Special Envoy George Mitchell is here, and resuming “proximity talks.” There are reports that even now — why wait until he comes to Washington? — pressure is going to be put on Netanyahu to extend the construction freeze, allegedly in return for a PA agreement to enter direct talks.
All of this simply exacerbates a sense of frustration and extreme exasperation. Netanyahu has been pushing for direct talks with the PA, saying that this is the only way to make progress. But the question that hangs in the air is, progress on what? The two sides are so far apart that talk of “progress” is nonsensical game-playing, no more than a charade.
Will Netanyahu, who pumped for those “direct talks,” now have the courage to refuse to extend the freeze if this is the quid pro quo offered to him? Will he fear being accused of being a stumbling block to peace if he refuses to “facilitate” those “direct talks” when presumably given the opportunity to do so?
Netanyahu met with the Septet, the inner Security Cabinet, last night to discuss both Mitchell’s visit and the trip to Washington. Members of the Septet are not all of one mind on this issue of extending the freeze.
Mitchell was scheduled to meet with Netanyahu and Barak, as well as PA prime minister Salam Fayyad today, and with PA president Abbas tomorrow.
At the same time that this is going on, Russian Foreign Minister Sergey Lavrov has been visiting.
Following a meeting with his Russian counterpart, two days ago, our foreign minister, Avigdor Lieberman, put out a statement that:
“[in spite of the fact that I am] an optimistic person, I don’t think there is any chance that a Palestinian state will be established by 2012. It is possible to imagine, it is impossible to dream, but the reality on the is that we are still very far from reaching an agreement.”
I may not agree with Lieberman about everything, but I consistently admire him for his readiness to tell it like it is.
Lavrov, for his part, is of a different mind. After meeting with Abbas in Ramallah he declared that reaching a peace agreement by 2012 was a “realistic objective.”
“If everyone shows goodwill and mutual trust, if all international negotiators actively push the sides towards reconciliation, this is quite realistic.”
A whole lot of “if”s, with the idea of international negotiators actively pushing being the most unsettling.
The only observation I can make in Lavrov’s defense is that it is exceedingly likely that Abbas was on his best behavior, wearing his “moderation” suit and spouting all sorts of peaceful intentions. But then one must ask if Lavrov gives a damn if Abbas happens to not be on the level.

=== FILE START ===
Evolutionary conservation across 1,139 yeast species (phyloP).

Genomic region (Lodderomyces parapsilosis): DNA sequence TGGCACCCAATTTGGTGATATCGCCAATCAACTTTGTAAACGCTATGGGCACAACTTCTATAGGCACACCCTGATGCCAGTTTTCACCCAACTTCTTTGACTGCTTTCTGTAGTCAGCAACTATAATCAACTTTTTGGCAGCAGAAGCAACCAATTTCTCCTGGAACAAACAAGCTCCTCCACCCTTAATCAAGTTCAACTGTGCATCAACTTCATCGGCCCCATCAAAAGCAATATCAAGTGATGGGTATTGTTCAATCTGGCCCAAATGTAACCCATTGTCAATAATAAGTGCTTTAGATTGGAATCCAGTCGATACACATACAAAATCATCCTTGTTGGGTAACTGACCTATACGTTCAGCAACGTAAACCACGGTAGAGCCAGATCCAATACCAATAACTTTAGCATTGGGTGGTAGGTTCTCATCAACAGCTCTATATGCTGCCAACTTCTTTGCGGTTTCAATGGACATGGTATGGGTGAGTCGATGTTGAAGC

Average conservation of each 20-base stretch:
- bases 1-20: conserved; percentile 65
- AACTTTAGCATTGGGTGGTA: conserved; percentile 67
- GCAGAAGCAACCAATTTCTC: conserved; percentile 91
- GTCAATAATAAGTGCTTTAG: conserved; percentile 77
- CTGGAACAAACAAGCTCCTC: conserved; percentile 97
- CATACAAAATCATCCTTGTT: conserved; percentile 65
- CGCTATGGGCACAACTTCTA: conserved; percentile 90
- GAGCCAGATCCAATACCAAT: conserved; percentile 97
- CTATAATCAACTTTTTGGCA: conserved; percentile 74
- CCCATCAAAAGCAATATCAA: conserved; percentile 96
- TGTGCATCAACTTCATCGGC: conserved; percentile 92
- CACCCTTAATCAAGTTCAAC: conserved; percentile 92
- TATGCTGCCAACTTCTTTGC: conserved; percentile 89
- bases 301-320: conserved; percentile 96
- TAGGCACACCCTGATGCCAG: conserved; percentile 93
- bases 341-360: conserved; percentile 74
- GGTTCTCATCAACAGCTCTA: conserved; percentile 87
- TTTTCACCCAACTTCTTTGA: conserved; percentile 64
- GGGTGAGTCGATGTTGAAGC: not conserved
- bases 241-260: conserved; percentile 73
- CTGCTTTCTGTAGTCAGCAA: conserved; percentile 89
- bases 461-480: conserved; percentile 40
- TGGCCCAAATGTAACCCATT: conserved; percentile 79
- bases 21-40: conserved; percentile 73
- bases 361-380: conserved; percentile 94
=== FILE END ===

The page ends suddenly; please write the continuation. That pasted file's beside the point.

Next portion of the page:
I would imagine that the “goodwill” Lavrov would seek from Israel would be a willingness to move back to the pre-’67 line, turn eastern Jerusalem over to the PA, accept at least some “refugees,” and proceed without a recognition by the PA that we are the Jewish state. Oh! And we should look the other way with regard to continued PA incitement and the existence of Hamas in Gaza.
In other words, if we are willing to commit suicide, we would have the opportunity to sign on the dotted line.
In a piece in today’s JPost, Khaled Abu Toameh reports that a recent attempt to bridge the gap between Fatah and Hamas has been abandoned. Members of a committee put together by businessman Munib al-Masri right after the flotilla incident have thrown up their hands after Hamas refused to receive the delegation and Fatah was not forthcoming in making certain adjustments.
This news is of major significance with regard to the so-called peace process.
I hasten to assure my readers that I do not imagine for a nanosecond that if Fatah and Hamas were to come to an understanding and form a coalition of whatever kind, that this would pave the way for good things to happen. Fatah leaders have made it quite clear — in a ludicrous two-step that dances around the heart of the matter — that they do not demand of Hamas acceptance of major Quartet stipulations such as recognizing Israel or complying with former agreements. All that would matter, they say, is that the representatives for negotiations jointly agreed upon would accept these stipulations. Makes no real sense, but never mind.
The point is that if there were a Fatah-Hamas merger or, more accurately, coalition, there would be a semblance of unity within the Palestinian Arab world and ostensibly one representative body that would speak for all Palestinian Arabs. It would increase the heat on Israel.
But as matters stand, we are left with what I refer to as the elephant in the room: Hamas ruling in Gaza while the world conveniently pretends this is not happening. Abbas most certainly does not represent all Palestinian Arabs, and the PA cannot negotiate for all Palestinian Arabs. So what is being aimed for? It isn’t a “two-state” solution, really, at all, is it?